Tuesday, January 7, 2014
Taking social health to the next level
It’s tough to remember life before social media, but it’s still a young medium – Facebook is not yet ten years old, Twitter and Tumblr almost eight. Recently, though, the social space is doing some growing up, as formerly-scruffy networks on the media industry’s periphery have morphed into advertising behemoths, front and center. Pharma industry use of social media is at a turning point, as well, as companies that have been using OPDP imprecision as an excuse to keep hitting the snooze button wake up to the fact that consumers are getting health information (and misinformation) through social networks, and those firms that have been participating all along look to refine their approach beyond trial-and-error experimentation.
We’ve been sorting through our consumer data in preparation for an in-depth report on social health. The big takeaway, so far: It’s time for pharmas to deepen their understanding of social health, taking into account how factors like age, condition, and point in the patient journey affect where and how people seek health information and support through social media. But is the industry there, yet? We’d love to hear from clients working on these issues. Contact us at email@example.com so we can include your critical business questions in our analysis.
Tuesday, December 31, 2013
A fond farewell to 2013, year of faceplanting federal exchanges and ever-increasing mobility
In the spirit of taking stock (and making listicles), here’s seven ways our world changed in 2013:
- The ACA’s insurance exchanges and Sunshine Act reporting provisions took effect. The full effects are TBD – will physicians shy away from industry contact? Will a glut of newly-insured Americans mean a spike in prescriptions for branded drugs? But the repercussions will be felt for many years. Next up: Meaningful Use Stage 2 and ICD-10.
- Mobile arrived. Again. But this time, advertisers are taking the medium seriously and pharmas and medical publishers are moving to mobile-optimize their sites (a few steps behind their CPG counterparts, of course).
- The long-anticipated formulary backlash against copay cards began. Again.
- Physicians became increasingly tethered to their EHRs, spending more time on them than they do other digital resources and shaking up the digital screenflow paradigm.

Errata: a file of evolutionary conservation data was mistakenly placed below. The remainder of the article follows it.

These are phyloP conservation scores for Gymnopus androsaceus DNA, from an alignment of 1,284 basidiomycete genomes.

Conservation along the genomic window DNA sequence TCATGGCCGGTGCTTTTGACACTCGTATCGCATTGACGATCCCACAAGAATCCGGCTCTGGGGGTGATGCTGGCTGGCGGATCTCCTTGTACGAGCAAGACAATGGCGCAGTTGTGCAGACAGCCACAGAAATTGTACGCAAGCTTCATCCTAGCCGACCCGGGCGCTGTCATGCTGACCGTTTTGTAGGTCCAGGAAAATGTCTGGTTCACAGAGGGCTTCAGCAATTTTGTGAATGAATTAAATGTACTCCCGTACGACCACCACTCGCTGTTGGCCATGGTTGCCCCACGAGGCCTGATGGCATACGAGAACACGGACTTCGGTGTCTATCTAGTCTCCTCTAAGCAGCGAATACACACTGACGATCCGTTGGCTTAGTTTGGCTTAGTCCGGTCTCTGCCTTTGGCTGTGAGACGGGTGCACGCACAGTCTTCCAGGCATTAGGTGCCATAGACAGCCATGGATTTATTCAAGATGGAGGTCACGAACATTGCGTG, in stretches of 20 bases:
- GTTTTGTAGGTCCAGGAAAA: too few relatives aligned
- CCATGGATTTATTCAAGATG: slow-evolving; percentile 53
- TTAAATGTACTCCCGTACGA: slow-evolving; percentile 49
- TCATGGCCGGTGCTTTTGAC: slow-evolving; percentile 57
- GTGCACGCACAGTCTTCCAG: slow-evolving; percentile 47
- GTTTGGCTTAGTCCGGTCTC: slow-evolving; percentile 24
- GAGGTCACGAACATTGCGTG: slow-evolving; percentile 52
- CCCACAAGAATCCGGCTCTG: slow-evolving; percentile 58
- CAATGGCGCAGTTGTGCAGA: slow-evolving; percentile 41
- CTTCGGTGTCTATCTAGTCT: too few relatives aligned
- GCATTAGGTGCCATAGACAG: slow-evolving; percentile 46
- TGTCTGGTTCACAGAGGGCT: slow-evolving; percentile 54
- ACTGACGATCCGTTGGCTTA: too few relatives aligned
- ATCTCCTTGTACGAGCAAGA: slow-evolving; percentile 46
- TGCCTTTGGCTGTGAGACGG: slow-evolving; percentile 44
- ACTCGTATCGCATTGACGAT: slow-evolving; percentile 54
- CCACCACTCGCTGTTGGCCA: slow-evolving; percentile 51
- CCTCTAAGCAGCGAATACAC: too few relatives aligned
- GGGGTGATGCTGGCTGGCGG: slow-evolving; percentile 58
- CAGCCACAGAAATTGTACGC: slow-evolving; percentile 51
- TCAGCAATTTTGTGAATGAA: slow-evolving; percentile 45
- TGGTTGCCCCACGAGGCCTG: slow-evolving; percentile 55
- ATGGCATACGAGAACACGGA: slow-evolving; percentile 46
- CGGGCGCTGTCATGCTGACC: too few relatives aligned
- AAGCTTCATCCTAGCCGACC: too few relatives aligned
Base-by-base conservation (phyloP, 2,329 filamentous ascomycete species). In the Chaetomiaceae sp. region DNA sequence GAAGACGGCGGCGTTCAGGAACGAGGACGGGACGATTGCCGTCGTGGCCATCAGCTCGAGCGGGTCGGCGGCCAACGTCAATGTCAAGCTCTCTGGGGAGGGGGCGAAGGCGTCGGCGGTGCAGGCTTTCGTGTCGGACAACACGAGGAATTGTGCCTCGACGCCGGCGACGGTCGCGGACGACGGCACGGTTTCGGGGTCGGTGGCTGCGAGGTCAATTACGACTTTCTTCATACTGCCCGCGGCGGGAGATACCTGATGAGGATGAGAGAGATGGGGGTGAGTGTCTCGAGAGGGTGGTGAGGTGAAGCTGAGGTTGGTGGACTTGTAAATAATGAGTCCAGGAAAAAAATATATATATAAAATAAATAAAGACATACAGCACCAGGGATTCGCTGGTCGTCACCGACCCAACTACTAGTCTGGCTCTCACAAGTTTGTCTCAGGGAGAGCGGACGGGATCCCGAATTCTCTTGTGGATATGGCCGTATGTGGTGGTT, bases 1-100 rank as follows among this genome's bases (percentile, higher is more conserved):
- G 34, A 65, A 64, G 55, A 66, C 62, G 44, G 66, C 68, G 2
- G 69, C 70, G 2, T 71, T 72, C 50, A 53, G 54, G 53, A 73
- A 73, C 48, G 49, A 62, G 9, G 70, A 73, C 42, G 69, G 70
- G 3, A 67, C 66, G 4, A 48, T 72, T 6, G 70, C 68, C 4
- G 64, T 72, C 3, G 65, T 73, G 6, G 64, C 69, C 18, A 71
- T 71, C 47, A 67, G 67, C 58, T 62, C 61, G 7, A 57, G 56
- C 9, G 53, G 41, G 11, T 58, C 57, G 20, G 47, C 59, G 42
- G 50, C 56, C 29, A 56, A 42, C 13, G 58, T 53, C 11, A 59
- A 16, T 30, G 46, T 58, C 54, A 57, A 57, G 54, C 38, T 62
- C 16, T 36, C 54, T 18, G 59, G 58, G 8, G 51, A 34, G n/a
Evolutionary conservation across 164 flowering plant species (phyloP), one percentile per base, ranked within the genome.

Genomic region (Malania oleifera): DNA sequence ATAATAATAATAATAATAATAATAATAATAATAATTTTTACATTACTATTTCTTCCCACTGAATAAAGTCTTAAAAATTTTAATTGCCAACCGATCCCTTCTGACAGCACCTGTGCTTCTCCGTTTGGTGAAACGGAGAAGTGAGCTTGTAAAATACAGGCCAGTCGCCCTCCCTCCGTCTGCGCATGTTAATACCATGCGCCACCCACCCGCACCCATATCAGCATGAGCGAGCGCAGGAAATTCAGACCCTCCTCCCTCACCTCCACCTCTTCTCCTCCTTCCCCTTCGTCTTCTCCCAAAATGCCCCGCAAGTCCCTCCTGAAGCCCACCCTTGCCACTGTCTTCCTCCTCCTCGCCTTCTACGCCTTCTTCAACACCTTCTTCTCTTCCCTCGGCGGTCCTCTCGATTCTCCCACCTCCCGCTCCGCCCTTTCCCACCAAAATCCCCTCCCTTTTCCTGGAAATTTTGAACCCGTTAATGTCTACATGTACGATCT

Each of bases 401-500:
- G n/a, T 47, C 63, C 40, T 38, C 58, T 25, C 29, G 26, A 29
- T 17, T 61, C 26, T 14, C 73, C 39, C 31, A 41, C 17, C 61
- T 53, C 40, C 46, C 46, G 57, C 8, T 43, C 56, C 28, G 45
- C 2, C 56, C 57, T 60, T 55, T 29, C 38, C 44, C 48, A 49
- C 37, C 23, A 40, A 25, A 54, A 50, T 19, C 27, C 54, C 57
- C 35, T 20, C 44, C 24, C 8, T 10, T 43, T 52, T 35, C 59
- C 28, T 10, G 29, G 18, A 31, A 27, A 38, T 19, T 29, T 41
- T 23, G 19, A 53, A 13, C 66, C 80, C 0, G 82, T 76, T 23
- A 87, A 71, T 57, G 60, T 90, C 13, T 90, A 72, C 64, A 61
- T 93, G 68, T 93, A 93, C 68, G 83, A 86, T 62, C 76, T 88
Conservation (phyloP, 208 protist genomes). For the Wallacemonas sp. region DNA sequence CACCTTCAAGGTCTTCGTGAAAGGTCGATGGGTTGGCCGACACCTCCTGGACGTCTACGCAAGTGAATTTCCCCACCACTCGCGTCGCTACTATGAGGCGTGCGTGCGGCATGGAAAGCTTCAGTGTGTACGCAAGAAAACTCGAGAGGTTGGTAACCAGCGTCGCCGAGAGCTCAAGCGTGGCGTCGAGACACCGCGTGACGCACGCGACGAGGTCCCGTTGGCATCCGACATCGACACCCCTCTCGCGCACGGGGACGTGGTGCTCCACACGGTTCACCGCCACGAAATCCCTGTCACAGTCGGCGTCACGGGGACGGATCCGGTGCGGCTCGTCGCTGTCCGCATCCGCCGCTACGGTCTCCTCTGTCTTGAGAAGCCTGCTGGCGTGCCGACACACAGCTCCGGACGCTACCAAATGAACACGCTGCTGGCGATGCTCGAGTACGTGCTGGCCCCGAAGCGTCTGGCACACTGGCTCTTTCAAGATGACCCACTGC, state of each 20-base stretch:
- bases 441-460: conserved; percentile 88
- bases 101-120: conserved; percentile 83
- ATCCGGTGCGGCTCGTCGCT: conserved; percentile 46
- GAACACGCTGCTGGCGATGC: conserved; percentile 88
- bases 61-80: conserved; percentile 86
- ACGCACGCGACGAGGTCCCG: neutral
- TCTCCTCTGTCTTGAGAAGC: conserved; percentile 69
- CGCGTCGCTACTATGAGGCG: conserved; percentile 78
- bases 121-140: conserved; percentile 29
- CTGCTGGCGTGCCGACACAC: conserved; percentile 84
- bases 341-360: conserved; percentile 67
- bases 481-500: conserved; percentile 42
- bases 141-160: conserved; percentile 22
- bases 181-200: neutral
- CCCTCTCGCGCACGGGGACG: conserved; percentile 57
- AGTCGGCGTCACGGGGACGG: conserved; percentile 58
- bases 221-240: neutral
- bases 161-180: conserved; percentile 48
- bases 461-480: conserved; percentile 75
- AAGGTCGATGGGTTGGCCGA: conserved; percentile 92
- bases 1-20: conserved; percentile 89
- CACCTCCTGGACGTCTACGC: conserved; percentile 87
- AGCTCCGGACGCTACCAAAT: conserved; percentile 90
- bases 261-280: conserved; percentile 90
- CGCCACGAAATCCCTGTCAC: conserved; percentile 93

- Self-tracking devices multiplied, with new fitness trackers rolled out at a dizzying rate and no end in sight (unless Google Glass or the iWatch wins us all over). Stage 3 meaningful use incentives, designed to speed patient access to self-management tools and data, are two short years off, and can only fuel the frenzy.
- Large pharmas continued to cut R&D, pointing to a future of smaller, more focused product portfolios and greater dependence on acquisitions and in-licensing for the biggest players.
- The patent cliff that has bedeviled the industry began to recede – but another looms (this one for biologics) in a few years.
Here’s to your health — and plenty of new and innovative therapies — in 2014!
Thursday, December 5, 2013
Image courtesy of 23andme.com
- This is the most entertainingly abrasive article you will read about 23andMe this week. TLDR version: 23andMe is either taking a very brave stand for personal gene testing or running the “single dumbest regulatory strategy ever” in its dealings with FDA.
- The inventor of Abraxane’s quest for the Big Data/personalized medicine singularity.
- A surgeon’s review of Google Glass in the OR.
- The White House declares “Mission Accomplished” on the Healthcare.gov “Tech Surge,” clocks 100K “signed up” for coverage through the site (though it still suffers a “disastrous outage rate by the standards of major retail sites”)…
- Incidentally, here’s a fascinating look at “Agile” versus “Waterfall” approaches to project management in tech – and how the White House blew the Healthcare.gov launch by going with the latter.
- MobiHealthNews kicks of the end-of-year lists with 51 digital health metrics (we’re in there).
- Why are companies like Forest and Eisai slashing R&D these days? A timely Deloitte/Reuters analysis finds that companies are actually doing fine at getting drugs to market, but R&D returns are sagging (due in part, one suspects, to higher R&D costs driven by the shift towards specialty biologics, along with tighter-fisted payers and pill-splitting patients).